Keep going south and you will be turning inland. Don't be dismayed that you no longer have beach views. You will enjoy valleys and lakes. Take it easy if you're not used to driving curves, because there are plenty. There are a lot of little towns along the way to provide you with an excuse to stop and grab a drink or something to eat.
Finally, you will reach Tillamook and the very famous (at least to us) Tillamook Cheese Factory.
Entrance to the Tillamook Cheese Factory
This is a must stop! As soon as you go in, you'll see the ice cream counter with dozens of flavors from which to choose. There is also a free factory tour, and at the end of that, free samples of Tillamook cheese. Their basic cheese is a mild cheddar, but there are variations that include jalapeño peppers, garlic, colby, and jack cheese. My favorite is the "squeeky (sic) cheese" or cheese curds. They squeak when you bite them. You also can grab food (hot dogs, hamburgers), or shop in one of two gift shops. One is cheese and cheese related products (and Tillamook souvenirs), the other has general Oregon souvenirs. I enjoy looking, even if I don't buy anything.
Continue south along Highway 101 until you come to Lincoln City. Lincoln City was formed from 4 or 5 small communities so that they could share resources. It's about 6 miles long from north to south and each area has its own mystique. In the northern part you will find the Chinook Winds Casino. It is not huge, but if you like to play slots, it's a lot of fun.
The Casino also has a motel.
On my last trip, we chose to stay in the Taft area, which is on Siletz Bay. Boy, did we choose wisely. There was a lot of beautiful scenery and we actually saw wild life in its natural habitat!
Siletz Bay is home to a big group of harbor seals.
We just had to walk about a block and a half from our hotel to see this site. Along the beach were piles of driftwood and several families had bonfires going in the evening for cookouts.
It looks like fishing, but these men were actually crabbing with special cages at the end of their lines.
These boys actually caught two Dungeness crabs in their trap.
Mo's at Lincoln City
One of the staples of the Oregon Coast is Mo's. There are 5 or 6 restaurants (at least) along the coast. They're famous for their clam chowder, but also have lots of fresh seafood dishes. If you're not a seafood fan (like my sister), you can get a grilled cheese!
Mo's famous clam chowder.
Continue south to Depoe Bay. Depoe Bay is the world's smallest navigable harbor. Just a little north of it is the Dee River, the world's shortest river. Depoe Bay is known as a whale watching stop. You can ascend a two story tower and use a telescope to look out into the water. The last sighting of a whale is posted in the lobby. March and October are the busiest months, from what I'm told, but I've spotted them in the summer. Usually you can only see the spume, but occasionally you might see a back or even the tail come up out of the water.
Depoe Bay. On the left is the Pacific Ocean and to the right are all the tourist shops.
This is the ocean side, not the bay.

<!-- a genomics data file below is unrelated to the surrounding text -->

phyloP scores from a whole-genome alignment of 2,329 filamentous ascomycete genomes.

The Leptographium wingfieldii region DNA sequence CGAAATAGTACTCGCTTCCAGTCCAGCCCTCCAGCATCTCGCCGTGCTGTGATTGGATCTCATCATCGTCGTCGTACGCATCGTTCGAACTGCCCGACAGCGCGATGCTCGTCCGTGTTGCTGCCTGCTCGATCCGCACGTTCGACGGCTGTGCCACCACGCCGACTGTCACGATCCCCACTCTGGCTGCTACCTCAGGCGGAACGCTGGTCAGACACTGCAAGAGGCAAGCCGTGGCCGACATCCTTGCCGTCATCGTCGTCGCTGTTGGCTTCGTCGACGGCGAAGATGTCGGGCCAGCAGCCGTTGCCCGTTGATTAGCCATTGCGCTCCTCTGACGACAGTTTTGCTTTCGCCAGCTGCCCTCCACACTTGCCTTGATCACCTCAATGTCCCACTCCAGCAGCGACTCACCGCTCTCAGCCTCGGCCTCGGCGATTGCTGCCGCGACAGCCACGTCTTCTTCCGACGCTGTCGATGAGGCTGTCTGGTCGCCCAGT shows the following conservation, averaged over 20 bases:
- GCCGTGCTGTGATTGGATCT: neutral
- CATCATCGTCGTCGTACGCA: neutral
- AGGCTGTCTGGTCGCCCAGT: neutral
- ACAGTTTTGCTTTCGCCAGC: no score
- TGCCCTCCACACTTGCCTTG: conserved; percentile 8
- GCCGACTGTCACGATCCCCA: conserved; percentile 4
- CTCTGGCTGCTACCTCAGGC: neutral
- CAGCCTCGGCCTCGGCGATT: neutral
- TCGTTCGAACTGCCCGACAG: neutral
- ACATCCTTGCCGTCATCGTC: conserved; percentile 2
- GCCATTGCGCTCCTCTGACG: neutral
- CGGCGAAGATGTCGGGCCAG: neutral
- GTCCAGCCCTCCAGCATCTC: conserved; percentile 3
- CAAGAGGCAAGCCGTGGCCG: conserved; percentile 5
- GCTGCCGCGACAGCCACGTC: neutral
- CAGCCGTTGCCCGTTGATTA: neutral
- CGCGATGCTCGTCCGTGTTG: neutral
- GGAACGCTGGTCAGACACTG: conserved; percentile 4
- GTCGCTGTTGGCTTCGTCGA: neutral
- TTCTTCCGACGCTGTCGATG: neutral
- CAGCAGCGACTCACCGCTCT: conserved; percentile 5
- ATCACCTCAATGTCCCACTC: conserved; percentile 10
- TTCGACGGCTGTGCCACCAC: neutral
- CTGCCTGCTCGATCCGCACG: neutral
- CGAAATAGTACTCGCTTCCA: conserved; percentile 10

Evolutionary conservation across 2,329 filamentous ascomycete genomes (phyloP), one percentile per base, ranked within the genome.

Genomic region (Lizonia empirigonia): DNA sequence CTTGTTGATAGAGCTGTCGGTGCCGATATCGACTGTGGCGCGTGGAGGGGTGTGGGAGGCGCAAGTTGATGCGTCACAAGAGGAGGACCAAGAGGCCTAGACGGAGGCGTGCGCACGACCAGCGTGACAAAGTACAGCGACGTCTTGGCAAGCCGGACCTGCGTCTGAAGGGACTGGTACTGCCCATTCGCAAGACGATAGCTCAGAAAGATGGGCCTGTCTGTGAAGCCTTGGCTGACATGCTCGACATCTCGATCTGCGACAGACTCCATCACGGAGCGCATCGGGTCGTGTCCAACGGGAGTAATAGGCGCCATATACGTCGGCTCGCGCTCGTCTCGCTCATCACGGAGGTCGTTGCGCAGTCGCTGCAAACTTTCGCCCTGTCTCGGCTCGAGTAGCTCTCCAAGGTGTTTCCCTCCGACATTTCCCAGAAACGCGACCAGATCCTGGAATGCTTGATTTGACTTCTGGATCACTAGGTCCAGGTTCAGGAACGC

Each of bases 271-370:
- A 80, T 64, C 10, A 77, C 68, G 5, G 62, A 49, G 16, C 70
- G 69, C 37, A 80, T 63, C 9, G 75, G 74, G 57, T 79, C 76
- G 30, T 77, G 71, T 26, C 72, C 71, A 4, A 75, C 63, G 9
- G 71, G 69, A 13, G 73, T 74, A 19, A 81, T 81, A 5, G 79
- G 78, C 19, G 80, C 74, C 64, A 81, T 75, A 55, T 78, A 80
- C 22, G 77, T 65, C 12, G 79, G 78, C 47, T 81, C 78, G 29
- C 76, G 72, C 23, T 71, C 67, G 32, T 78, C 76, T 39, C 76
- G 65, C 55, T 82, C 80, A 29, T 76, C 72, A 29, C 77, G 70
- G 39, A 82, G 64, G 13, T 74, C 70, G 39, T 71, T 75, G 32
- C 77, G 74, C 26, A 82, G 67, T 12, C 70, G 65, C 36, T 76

South of Depoe Bay, almost to Newport, is Otter Rock, home of The Devil's Punch Bowl. The punch bowl is a rock formation in the water that can fill with water during high tide.
Devil's Punch Bowl.
During very low tide, you can actually descend into the Punch Bowl via a beach to the north. The rocks are slippery. You really don't appreciate the size until you see it from the ground! It is huge.
This is another place where you might view whales. Keep an eye out for the whale watching boats that are out there. If you see them close together, chances are there's a whale in the area.
Keep driving south until you reach what is probably my favorite coastal city, Newport. If you've seen Overboard with Goldie Hawn and Kurt Russell, you've seen Newport Harbor.
Newport is on Yaquina Bay.
Finding the bay harbor area is a little tricky. Keep an eye out for the signs along 101. We ended up going a back, roundabout way. Parking around lunch time is at a premium! It is a working fishing area so most of the bay side is taken up by the fishing companies, but across the street are all sorts of shops and eateries. The shops offer everything from kitschy souvenirs to one of a kind craft items. There's a Mo's there, but I've eaten at the Rogue Ale House and it's also good (and they give you a free sample of beer).
If you go onto one of the short boardwalks / piers, you may see sea lions in the bay. Sometimes there are quite a few and quite noisy. But during this last visit, I only saw two far out in the bay, silently swimming. You can also see the fresh catches -- salmon and crabs among the most frequent creatures.
The bay area is at the south end of Newport, but since Newport is your most southern point at the end of the "loop," you will turn back north. If you have time, you can stop at one of the beaches along the way.
Nye Beach, Newport.
Agate Beach with Yaquina Head lighthouse in the background.
Yaquina Head lighthouse (it's in a fee area).
Harbor Seals at Yaquina Head natural area.
Take Highway 18 back to the Williamette Valley (head towards Portland). About 30 miles inland you will come to Spirit Mountain Casino, if you want to try your luck! It's a bigger, more modern casino than Chinook Winds, but I wouldn't call it better (of course, I'm not a gambler, anyway).
Once you leave Highway 18, take the roads that will lead you back to Portland. Eventually you will take I-5 and then 205 back into the city.
I hope you've enjoyed our trip through my adopted home state!
Mt. Hood overlooking a farm in the Willamette Valley.